Neil completes all the entries for the #harfangatang wheels. He reviews a DIY Bo Landpaddle.
Hello SkateFurther my name is Neil Hayler and my review is for something that has been the saving grace for my long distance pushing and might help others.
About five years ago I suffered a dvt or blood clot in my push leg calf muscle. After about six months of recovery and looking at my boards wishing I could go for a skate I felt well enough to try for a gentle coastal push and headed off to my local spot but was soon to realise that any further than a mile or so was causing me agony. My doctor then advised me not to skate as the valves in my leg were not working sufficient enough anymore for that sort of exercise. I was destroyed because longboarding was my passion in life a get away from all the crappy stuff .
Call it fate or divine intervention but on my one last try at longboarding I met up with a local stand up paddle boarder and longboarder Mike Rig. He had read an article from America about landpaddles and had made himself a push pole from a martial arts bo staff to use with his longboard as he has ankle trouble and although landpaddles had probably been around a while in the states, the UK is always a little slow to catch on so you couldn’t purchase these poles from any store.
B staffs are made or grown from rattan, a sort of palm bamboo plant that grows in Africa and Asia. It can be brought in different grades of flexibility and is ultra strong, you would struggle to break it. Like bamboo it is very lightweight so not a huge problem if you’re trying to keep you kit weight down.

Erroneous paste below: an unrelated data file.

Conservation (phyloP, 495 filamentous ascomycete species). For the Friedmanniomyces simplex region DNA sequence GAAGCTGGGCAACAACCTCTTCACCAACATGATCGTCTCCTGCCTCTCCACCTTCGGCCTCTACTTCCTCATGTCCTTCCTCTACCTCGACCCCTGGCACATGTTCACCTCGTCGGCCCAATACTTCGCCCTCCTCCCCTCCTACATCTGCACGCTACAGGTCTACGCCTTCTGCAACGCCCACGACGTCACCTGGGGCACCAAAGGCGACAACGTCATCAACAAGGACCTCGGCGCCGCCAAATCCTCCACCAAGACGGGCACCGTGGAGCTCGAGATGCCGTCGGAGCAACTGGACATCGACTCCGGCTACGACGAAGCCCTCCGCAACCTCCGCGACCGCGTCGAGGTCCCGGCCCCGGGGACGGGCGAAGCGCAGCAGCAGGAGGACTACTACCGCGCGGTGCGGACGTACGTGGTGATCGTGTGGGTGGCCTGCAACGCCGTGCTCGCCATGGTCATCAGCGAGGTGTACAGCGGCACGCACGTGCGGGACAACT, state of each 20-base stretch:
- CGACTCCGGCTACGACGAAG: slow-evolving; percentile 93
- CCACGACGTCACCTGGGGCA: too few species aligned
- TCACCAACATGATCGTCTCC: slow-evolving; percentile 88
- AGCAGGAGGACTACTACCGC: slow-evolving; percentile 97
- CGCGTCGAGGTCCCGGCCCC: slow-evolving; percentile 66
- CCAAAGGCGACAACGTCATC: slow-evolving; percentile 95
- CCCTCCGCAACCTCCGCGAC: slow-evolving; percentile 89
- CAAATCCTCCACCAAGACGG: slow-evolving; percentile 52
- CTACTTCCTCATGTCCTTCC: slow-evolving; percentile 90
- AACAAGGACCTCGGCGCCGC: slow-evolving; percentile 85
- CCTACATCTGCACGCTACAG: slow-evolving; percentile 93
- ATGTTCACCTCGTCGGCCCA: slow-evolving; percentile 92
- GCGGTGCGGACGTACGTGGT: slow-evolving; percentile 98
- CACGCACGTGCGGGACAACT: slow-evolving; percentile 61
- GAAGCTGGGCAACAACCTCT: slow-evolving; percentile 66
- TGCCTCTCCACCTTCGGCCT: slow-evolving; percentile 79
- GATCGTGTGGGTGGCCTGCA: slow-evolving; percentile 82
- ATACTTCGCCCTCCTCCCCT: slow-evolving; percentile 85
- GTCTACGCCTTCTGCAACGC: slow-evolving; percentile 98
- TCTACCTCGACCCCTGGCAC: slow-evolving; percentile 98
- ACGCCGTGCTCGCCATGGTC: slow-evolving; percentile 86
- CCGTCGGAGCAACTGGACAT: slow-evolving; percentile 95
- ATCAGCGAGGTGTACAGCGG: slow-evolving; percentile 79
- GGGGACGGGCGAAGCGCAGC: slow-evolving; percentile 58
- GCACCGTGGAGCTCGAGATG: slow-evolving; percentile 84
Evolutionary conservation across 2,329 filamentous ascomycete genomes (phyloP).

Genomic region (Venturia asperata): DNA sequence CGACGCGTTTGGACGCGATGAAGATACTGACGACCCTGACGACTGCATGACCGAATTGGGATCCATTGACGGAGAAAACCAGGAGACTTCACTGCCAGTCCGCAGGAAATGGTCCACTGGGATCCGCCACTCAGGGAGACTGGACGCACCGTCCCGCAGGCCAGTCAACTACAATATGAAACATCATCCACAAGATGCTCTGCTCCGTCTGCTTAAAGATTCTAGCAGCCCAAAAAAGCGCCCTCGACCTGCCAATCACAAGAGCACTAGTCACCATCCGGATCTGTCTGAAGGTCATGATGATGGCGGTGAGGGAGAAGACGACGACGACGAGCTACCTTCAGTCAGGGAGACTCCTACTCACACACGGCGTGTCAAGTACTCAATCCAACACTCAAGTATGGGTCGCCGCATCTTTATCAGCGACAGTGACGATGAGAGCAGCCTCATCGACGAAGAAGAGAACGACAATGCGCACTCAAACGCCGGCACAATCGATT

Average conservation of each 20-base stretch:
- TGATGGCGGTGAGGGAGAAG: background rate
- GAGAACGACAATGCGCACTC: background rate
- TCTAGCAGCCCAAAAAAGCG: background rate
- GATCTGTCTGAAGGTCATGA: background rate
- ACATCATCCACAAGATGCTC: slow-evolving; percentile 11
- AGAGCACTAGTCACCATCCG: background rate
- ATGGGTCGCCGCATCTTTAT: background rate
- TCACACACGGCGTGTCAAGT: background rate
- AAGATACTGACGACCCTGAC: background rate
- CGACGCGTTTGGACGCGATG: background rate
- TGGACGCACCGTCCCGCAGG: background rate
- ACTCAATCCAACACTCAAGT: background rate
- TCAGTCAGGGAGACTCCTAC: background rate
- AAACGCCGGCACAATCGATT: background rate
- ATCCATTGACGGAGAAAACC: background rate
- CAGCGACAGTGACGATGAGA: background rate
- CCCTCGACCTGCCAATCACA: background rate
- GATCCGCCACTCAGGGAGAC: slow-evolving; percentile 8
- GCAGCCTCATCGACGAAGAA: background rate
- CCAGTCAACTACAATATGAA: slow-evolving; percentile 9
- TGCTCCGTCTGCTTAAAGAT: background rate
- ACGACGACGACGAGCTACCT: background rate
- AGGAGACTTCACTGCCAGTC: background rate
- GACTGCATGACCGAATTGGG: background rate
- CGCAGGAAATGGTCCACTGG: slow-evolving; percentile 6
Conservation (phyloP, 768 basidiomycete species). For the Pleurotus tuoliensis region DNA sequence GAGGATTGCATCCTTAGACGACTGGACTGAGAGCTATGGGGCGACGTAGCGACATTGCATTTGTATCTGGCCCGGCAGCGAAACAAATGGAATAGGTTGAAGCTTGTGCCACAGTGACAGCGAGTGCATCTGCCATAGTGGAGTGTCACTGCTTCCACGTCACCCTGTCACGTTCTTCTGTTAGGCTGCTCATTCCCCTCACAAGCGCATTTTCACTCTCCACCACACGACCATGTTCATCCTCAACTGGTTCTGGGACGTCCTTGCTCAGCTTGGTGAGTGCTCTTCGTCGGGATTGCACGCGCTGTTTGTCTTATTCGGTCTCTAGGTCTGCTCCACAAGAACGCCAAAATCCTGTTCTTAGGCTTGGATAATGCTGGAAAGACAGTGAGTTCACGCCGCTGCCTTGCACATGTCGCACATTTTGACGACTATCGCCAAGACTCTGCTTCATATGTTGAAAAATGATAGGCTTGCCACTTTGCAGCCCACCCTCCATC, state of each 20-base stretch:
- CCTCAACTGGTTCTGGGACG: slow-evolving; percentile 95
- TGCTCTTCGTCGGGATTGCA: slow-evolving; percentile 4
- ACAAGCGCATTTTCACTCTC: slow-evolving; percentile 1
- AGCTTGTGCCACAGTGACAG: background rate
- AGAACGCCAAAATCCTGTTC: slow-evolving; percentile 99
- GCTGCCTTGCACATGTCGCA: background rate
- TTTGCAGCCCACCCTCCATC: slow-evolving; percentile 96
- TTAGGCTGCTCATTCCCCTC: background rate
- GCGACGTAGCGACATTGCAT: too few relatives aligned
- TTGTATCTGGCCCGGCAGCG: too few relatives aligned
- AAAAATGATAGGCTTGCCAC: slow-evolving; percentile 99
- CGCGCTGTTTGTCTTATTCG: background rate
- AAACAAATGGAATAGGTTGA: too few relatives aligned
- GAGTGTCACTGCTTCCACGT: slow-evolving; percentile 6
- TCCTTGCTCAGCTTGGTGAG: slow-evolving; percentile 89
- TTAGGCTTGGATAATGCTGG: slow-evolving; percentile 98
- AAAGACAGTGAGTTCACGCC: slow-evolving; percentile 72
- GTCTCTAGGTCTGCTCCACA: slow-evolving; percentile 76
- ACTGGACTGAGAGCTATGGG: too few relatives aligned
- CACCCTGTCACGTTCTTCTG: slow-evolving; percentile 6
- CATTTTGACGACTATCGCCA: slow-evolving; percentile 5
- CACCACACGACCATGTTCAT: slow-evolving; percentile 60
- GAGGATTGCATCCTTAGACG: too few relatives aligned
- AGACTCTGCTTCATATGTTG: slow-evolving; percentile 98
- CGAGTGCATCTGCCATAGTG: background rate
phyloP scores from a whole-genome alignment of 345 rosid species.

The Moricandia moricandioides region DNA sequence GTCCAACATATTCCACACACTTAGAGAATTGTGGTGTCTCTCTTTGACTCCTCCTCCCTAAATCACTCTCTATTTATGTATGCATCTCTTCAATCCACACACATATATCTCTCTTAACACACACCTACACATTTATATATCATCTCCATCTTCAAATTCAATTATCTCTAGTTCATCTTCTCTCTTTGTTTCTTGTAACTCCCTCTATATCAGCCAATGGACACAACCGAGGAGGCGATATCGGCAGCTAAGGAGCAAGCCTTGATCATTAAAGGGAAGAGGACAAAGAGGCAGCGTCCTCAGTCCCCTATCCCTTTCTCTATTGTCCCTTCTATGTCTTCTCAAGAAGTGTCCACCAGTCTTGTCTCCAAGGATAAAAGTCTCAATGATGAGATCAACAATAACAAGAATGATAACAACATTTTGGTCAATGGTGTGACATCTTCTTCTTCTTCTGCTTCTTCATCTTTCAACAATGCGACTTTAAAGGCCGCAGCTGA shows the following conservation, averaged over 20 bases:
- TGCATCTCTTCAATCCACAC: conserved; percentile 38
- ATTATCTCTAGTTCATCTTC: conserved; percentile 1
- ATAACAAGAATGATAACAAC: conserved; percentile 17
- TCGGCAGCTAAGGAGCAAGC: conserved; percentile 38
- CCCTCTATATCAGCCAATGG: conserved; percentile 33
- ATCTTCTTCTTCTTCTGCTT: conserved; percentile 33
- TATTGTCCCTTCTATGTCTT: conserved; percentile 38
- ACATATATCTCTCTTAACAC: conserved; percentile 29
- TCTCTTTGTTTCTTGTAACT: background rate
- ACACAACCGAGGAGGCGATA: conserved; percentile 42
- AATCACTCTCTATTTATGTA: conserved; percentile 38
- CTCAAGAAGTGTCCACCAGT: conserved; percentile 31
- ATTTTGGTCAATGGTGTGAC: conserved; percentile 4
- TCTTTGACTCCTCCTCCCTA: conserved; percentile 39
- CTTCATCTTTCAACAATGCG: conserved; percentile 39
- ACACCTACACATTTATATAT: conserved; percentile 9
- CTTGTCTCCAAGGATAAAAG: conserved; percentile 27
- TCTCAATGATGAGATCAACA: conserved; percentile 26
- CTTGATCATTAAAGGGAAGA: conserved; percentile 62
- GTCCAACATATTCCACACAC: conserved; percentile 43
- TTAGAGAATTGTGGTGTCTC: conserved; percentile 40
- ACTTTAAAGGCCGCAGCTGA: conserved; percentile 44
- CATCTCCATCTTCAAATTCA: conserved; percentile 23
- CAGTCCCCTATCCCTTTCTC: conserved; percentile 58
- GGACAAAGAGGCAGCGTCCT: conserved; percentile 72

The one he made for me is 182.8 centimetres long and has been machine turned at one end to accommodate a T grip handle from a canoe paddle. On the foot end he has put a large dogs ball made by a company called Kong – they are the strongest on the market and come with a pre-drilled hole that usually accommodates a piece of rope. He had to open the hole up a little bit to wedge the pole into it but it has never fallen off and has lasted for over two years of pushing by pole so far.
The really great thing about it is what I call the ‘pre load’ – when you push the pole down onto the ground and really flex it hard then push off, you get a pole vault effect that launches you forward at quite a speed. Do this a couple of times and you’re coasting!
Motorists tend to give you a wider berth as well, not sure why but they do, and if you’re like me quite a social person on your travels, people always want to stop and ask you what you have there – as if the pole itself has brought a new element to what was just skating to them. It’s also useful for nudging dogs out of the way!
The problems I found on long distance were blisters between the thumb and finger, but we overcame this with a foam tube, like the sort that can be purchased for tennis rackets or gloves in the winter. Another problem was planting the pole in front of the wheel – that leads to you eating it big time! Trust me. But overall the benefits outweigh all that.
You can ride up medium size hills with it and after your done for the day you really feel like you have had a full work out. It’s great for your core muscles too, not just your push leg.
But the biggest thing for me, and maybe anyone else who has a few aches, pains or leg fatigue, is you can rest up the legs for a while but keep on pushing…
Neil’s review was the last one entered into the #harfangatang competition. The winner will be announced tomorrow!